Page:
As an island and trading nation, we have always maintained a strong interest in maintaining the freedom of the seas and have often been at the heart of coalitions in antipiracy.  The Barbary pirates of the Mediterranean were active for several hundreds of year and as well as the “Med” ventured far into European waters, even raiding English coastal towns to capture slaves.  By the early 18th Century The Royal Navy and others had virtually stamped out their piracy and although it briefly resurfaced, it was finally eliminated by a combination of treaty and Naval action.  But just as one threat was ebbing, so another was rising, this time in the Caribbean.  Several European nations had interests in the Caribbean and the story is more complex.  In particular, Britain, France, Spain and The Netherlands had established trading colonies in the region and its borders and each sought to strengthen its own position whilst weakening the others, reflecting the battle for supremacy that was being fought out in Europe.  Each licensed Privateers – a sort of unofficial navy – to further their own interests and these often behaved little better than pirates.  One such was Henry Morgan who despite several atrocities was eventually knighted and made Governor of Jamaica.  On top of these were the pirates themselves who owed no allegiance to any country but were only interested in their own self-interest.  Infamous pirates like Captain Blackbeard and Bartholomew Jack, thought to have attacked more than 400 ships, were hunted down by the Royal Navy and killed in battle.

Piracy though has never completely gone away and continues to this day.  In 2009 Paul and Rachel Chandler from Kent, a couple in their late fifties were sailing off the East African coast when they were attacked and kidnapped by Somali pirates.  They spent over a year in captivity and were only released after a ransom of over half a million pounds was paid to secure their freedom.   A few years later Judith Tebbit from Bishop Stortford was held for 6 months and only released after an undisclosed ransom was paid. Her husband Paul had been murdered by the pirate gang that kidnapped them.

As aspiring sailors you may well have heard of the extraordinary yachtsman Sir Peter Blake.  He competed 5 times in the Whitbread and was race winner in the1989-90 race when his yacht, “Steinlarger 2”, took line, handicap and overall honours in all 6 legs.  He held the Jules Verne Trophy from 1994 to 1997 and led New Zealand to successive victories in the America’s Cup.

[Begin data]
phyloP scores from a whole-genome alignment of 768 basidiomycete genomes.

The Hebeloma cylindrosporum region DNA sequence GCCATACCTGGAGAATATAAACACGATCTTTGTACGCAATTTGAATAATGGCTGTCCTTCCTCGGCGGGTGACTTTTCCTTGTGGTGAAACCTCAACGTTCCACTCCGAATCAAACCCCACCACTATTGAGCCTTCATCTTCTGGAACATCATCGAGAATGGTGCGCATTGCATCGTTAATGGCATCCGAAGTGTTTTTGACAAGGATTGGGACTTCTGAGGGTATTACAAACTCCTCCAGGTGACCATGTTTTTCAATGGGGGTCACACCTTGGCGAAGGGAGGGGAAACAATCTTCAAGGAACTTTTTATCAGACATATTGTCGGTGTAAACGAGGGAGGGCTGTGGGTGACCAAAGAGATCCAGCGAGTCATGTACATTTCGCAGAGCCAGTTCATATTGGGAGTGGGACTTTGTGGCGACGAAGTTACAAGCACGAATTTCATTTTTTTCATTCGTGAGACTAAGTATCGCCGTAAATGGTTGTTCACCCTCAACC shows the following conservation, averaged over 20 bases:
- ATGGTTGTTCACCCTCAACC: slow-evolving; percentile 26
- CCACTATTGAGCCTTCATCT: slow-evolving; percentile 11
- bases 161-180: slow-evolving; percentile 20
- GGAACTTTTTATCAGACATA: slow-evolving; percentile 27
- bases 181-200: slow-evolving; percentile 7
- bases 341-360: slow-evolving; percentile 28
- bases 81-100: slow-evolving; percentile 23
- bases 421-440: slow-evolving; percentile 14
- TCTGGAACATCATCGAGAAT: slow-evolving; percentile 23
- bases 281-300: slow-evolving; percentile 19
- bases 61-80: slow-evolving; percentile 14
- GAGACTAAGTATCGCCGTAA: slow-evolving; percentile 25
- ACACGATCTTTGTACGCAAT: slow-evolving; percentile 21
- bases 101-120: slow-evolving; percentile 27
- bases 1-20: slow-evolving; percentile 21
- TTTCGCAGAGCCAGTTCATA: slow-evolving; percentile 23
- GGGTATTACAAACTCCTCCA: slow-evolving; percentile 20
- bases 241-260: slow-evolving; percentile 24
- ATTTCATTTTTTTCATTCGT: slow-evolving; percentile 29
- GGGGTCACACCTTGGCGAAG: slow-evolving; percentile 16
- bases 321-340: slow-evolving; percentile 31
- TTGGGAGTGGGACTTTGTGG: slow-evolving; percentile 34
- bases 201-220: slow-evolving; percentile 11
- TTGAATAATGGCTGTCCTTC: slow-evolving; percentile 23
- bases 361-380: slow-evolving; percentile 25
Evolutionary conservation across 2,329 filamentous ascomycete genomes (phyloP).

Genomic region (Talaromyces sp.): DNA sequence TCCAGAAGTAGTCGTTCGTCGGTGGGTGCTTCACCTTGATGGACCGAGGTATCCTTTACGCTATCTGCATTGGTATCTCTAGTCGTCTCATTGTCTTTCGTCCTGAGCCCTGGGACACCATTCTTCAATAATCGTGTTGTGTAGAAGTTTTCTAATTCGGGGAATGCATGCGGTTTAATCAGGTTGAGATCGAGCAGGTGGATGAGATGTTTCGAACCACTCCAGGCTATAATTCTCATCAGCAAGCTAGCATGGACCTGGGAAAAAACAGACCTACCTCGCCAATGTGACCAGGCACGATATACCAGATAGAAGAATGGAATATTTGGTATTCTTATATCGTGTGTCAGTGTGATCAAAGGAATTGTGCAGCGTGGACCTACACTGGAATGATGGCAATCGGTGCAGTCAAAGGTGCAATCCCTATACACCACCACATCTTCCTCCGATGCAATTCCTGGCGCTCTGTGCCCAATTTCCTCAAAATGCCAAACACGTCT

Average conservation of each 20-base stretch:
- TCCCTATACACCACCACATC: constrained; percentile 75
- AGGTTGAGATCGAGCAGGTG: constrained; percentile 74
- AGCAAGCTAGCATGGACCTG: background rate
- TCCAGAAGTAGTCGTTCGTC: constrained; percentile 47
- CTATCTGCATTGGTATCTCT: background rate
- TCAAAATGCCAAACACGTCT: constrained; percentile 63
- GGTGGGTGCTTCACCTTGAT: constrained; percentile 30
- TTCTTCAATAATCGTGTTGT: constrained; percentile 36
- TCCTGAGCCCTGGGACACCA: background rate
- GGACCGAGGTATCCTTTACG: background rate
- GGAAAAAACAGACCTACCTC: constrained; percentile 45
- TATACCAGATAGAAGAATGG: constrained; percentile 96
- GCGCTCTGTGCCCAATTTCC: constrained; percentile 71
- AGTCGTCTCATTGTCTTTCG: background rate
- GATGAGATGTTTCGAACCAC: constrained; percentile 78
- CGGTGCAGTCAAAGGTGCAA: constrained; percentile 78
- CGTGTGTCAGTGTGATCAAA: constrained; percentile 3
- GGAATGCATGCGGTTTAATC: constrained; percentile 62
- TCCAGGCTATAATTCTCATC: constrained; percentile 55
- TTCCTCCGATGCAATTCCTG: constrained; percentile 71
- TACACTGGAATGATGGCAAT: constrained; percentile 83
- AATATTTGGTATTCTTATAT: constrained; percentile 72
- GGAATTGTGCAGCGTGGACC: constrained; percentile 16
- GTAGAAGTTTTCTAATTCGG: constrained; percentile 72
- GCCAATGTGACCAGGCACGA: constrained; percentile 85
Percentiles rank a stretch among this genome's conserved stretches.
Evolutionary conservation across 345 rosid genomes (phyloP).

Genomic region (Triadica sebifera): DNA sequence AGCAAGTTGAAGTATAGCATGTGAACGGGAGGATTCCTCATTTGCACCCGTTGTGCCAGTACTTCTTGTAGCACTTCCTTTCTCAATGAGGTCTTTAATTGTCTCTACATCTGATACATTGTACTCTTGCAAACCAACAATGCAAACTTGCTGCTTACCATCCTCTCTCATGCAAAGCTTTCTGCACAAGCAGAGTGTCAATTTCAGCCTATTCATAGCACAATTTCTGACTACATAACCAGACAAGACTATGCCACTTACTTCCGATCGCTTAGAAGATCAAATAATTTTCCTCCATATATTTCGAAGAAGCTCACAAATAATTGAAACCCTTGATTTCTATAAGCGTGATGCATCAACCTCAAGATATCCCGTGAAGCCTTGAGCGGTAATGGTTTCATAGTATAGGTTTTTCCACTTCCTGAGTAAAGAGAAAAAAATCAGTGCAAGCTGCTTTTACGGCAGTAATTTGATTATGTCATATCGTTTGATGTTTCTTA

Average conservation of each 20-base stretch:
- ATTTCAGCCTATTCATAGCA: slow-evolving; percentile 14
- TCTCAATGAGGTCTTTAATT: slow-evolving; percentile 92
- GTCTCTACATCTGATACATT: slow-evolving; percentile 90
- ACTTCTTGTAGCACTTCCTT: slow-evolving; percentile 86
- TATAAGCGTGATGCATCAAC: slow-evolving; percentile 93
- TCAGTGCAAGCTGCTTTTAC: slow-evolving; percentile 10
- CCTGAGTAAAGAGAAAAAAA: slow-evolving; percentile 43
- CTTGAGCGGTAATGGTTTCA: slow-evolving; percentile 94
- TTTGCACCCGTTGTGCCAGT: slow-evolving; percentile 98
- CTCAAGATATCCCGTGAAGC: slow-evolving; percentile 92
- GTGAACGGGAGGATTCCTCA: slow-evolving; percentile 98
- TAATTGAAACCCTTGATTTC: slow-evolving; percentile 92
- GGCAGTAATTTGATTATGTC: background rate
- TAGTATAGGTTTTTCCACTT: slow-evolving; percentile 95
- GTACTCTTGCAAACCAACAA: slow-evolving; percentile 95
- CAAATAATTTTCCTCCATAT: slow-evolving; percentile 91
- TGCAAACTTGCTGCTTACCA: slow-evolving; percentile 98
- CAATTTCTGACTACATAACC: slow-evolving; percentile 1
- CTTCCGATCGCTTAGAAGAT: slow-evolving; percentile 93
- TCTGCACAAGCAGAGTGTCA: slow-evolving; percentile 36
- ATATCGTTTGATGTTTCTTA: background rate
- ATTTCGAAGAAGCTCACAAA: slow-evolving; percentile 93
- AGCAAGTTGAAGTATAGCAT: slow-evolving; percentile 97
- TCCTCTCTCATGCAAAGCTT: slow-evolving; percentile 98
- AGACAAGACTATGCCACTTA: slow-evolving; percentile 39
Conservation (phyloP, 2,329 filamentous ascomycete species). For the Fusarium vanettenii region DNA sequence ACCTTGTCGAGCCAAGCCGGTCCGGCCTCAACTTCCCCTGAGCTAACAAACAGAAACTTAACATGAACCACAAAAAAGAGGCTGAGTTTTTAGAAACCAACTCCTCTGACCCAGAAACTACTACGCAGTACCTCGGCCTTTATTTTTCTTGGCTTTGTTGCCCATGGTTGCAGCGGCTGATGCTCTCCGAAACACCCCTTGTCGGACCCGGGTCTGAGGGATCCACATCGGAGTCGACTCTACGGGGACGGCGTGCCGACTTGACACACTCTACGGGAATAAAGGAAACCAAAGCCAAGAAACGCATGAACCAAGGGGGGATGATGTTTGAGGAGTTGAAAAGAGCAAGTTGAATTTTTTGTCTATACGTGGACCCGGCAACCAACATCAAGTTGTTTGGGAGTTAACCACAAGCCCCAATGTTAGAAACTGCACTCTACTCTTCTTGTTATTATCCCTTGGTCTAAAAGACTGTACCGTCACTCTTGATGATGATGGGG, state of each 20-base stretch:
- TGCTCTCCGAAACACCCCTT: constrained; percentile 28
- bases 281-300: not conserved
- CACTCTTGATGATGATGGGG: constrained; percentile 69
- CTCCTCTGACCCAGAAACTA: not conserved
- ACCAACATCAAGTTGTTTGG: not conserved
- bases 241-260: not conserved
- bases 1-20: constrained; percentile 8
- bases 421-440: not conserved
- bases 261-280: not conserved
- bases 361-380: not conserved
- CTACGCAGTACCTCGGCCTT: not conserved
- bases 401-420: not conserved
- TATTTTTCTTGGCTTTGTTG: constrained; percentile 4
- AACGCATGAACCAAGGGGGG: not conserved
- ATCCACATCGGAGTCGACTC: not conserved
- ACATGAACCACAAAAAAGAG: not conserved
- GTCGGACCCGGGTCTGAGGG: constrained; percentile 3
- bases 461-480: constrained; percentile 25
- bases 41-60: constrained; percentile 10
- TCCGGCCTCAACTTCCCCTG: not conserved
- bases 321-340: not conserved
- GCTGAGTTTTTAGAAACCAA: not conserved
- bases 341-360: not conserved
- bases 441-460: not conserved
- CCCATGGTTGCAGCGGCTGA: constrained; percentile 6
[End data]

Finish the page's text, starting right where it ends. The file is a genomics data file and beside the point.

He was shot and killed by pirates while monitoring environment change on the Amazon River on 5 December 2001. He was 53 years old.

So enjoy the party, but in the morning remember the party was fun but pirates aren’t.

[i] RP is a local sailor who was once involved in considerations as to whether to carry arms and ammunition as an antipiracy measure along the South American coast including the Amazon Basin.  His skipper had been a friend and competitor of Sir Peter Blake during the 89-90 Whitbread.  When Sir Peter was killed they were mid way across The Drake and off the Amazon only about 3 months later.  The article is the result of a chance meeting with Dominic Barnes on the hard.)

By Sir Richard Matthews

Then as now back in the early 1960’s, Mersea Cadet Week was one of the highlights of our sailing season.

Back in the day, I won the 1st overall Viking Trophy in 1962 and again in ’64 and my best mate at the time Nigel Banks won in ’63. Interestingly, our last WMYC Commodore Michael Wheeler won in 1961.

Andy Green, who now sails with us aboard Oystercatcher XXX111, won in 1989.  Andy went on to become a world ranked match racer and America’s Cup trial helmsman, and is now a sports commentator. You may have heard him during the Olympics, America’s Cup and Volvo Ocean races.

In the early 60’s most boats were of the local handicap type and my boat Swallow was a very old 14-foot lugsail dinghy formerly owned by the local sailmaker Ken Gowen.  Despite my dad’s best efforts at stiffening her up she twisted when sailed hard and always leaked like a sieve. I remember she had a heavy iron centerboard and her boom and gaff were made of bamboo.  There were a few class dinghies around such as the Fleetwind, but most boats were a bit like the brig/fishermen’s open boats are today. The 12ft clinker built Sea Ranger was a popular choice for parents who could afford to buy new.

The races started and finished off the WMYC line which in those days was the flagpole and a line on the clubhouse roof, which I think can still be seen. There were a pair of very fine canons on wheels that fired 12 bore blank cartridges with a big bang and lots of smoke.

At low water races started on the far side of the middle ouze mud and on windy days it was great fun seeing some of the less experienced cadets getting into a muddle and mounting the mud before capsizing or even trying to sail over it.